Y Combinator-backed startup ReadyForZero is announcing a $260,000 seed round of funding from a number of well-known angel investors including Steve Chen, the co-founder of YouTube; Dave McClure, Benjamin Ling, Nils Johnson, and Maneesh Arora.
Launched in private beta in September, ReadyForZero is an easy to use web-based platform to help guide consumers out of credit card debt. ReadyForZero is trying to help those consumers who are having trouble paying their debt off, as opposed to those who are already in collections or bankruptcy. Essentially the site is trying to help people be able to eventually not carry any balances month to month. The company says that in the US alone there are 100 million people with revolving balances, meaning they carry credit card debt from month to month. Combined they owe $900 billion to banks and credit card companies.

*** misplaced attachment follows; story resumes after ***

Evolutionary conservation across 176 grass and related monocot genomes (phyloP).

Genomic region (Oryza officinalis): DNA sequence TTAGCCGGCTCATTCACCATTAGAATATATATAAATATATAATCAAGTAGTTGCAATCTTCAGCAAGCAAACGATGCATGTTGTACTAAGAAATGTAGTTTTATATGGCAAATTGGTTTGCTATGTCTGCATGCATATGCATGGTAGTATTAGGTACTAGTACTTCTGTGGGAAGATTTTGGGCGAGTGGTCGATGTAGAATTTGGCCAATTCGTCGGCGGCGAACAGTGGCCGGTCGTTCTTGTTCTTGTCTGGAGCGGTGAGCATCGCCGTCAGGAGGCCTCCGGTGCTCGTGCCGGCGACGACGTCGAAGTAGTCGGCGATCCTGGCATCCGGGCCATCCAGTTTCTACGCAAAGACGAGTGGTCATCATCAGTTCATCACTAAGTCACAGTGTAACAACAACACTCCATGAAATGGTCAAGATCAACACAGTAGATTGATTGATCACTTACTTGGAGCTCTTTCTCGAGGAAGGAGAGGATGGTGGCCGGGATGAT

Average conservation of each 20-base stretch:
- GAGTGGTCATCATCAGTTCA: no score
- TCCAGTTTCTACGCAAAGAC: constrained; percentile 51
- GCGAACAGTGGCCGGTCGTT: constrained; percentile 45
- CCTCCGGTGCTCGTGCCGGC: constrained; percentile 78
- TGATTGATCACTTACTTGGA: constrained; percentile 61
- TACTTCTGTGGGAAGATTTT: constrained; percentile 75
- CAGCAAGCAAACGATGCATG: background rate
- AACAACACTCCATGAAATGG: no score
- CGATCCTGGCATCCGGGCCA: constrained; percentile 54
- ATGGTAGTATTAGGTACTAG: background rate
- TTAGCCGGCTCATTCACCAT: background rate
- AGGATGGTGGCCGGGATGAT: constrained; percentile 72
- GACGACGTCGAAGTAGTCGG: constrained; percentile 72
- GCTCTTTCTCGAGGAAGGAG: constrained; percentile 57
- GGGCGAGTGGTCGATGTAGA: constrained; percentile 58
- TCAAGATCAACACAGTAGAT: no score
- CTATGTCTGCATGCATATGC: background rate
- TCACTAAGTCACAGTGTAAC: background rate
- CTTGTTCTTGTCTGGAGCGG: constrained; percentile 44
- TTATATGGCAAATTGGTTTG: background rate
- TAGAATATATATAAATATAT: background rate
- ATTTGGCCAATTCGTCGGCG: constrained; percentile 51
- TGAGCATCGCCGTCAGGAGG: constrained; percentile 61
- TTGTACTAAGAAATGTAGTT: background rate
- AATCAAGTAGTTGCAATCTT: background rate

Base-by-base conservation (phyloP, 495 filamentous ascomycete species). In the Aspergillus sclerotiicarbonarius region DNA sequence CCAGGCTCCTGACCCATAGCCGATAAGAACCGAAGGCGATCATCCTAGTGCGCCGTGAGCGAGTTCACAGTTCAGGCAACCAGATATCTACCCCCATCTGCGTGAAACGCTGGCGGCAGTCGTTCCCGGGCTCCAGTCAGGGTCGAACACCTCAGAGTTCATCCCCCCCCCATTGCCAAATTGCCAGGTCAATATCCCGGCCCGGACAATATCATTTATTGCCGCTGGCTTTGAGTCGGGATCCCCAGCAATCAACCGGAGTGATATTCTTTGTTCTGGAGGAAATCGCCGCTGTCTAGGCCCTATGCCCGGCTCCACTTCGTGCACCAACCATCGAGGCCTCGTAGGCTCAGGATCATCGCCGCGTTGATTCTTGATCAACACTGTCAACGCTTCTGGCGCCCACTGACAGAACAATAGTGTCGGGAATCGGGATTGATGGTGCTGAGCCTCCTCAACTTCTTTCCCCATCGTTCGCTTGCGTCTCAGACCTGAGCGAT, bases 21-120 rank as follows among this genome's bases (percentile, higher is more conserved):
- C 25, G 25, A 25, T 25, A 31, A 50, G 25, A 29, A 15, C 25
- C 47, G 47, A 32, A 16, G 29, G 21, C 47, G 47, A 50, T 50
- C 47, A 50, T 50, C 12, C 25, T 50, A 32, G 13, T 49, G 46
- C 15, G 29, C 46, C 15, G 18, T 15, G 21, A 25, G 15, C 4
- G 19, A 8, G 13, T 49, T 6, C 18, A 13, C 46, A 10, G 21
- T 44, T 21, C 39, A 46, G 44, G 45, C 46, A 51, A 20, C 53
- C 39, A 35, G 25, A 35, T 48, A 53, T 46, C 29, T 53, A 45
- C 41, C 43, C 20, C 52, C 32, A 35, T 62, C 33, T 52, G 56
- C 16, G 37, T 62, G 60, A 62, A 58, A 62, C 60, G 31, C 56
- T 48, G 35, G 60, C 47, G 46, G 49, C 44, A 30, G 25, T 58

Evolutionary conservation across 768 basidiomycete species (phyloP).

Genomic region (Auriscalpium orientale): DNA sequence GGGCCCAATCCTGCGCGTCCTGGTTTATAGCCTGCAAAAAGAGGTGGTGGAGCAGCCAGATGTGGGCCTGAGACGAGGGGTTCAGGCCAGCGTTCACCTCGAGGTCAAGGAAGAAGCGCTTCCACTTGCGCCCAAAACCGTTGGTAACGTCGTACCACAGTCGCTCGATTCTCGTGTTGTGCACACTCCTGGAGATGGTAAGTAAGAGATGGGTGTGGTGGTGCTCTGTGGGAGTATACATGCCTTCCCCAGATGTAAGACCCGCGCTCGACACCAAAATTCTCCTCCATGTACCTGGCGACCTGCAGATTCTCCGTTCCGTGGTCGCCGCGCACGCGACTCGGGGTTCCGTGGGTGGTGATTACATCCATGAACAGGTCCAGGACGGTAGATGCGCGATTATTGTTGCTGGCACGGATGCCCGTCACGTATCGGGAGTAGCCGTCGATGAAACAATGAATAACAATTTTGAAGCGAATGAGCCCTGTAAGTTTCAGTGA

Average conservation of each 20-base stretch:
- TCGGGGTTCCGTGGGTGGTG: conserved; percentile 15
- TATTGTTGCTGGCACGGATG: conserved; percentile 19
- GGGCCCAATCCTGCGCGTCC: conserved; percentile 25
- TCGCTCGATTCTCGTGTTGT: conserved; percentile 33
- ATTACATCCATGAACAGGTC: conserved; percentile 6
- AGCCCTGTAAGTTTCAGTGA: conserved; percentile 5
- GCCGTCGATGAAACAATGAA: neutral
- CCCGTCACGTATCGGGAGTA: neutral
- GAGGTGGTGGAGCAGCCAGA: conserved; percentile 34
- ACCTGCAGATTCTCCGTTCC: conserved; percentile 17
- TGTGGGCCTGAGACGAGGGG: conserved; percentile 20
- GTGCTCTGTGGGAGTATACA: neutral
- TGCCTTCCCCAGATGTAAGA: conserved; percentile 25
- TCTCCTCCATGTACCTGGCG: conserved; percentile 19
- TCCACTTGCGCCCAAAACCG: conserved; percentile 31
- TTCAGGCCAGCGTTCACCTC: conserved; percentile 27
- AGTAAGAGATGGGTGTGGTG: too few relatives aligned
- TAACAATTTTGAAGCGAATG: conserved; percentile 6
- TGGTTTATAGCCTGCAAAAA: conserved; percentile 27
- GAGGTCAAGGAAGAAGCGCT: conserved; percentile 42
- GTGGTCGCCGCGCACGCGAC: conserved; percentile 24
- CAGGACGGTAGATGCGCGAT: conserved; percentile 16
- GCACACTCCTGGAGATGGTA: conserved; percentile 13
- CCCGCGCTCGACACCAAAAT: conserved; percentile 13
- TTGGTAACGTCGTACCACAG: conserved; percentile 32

You import your credit card information, including what types of cards you have, the amount owed, and the startup will then walk you through the same steps a trusted financial advisor would give you. Based on your minimum payments, salary and balance, ReadyForZero will figures out an optimal strategy for what to pay and when. The site will also send you reminders and you can track your progress online. While you cannot actually pay your bills directly from ReadyForZero, the startup will eventually allow users to do this directly from the site. Currently in private beta, the startup will use the funds to help launch to the public early next year.
The idea behind ReadyForZero is no doubt a noble cause that wants to add legitimacy to a notoriously shady industry. And credit card debt is certainly an issue that’s relevant to the current economic conditions.
ReadyForZero creates online financial software that helps people control and reduce debt. It’s not a “debt negotiation” or “debt settlement” service. The company was co-founded by Rod Ebrahimi and Ignacio Thayer as part of Y Combinator in the Summer of 2010. ReadyForZero is a venture-backed technical product team based in San Francisco.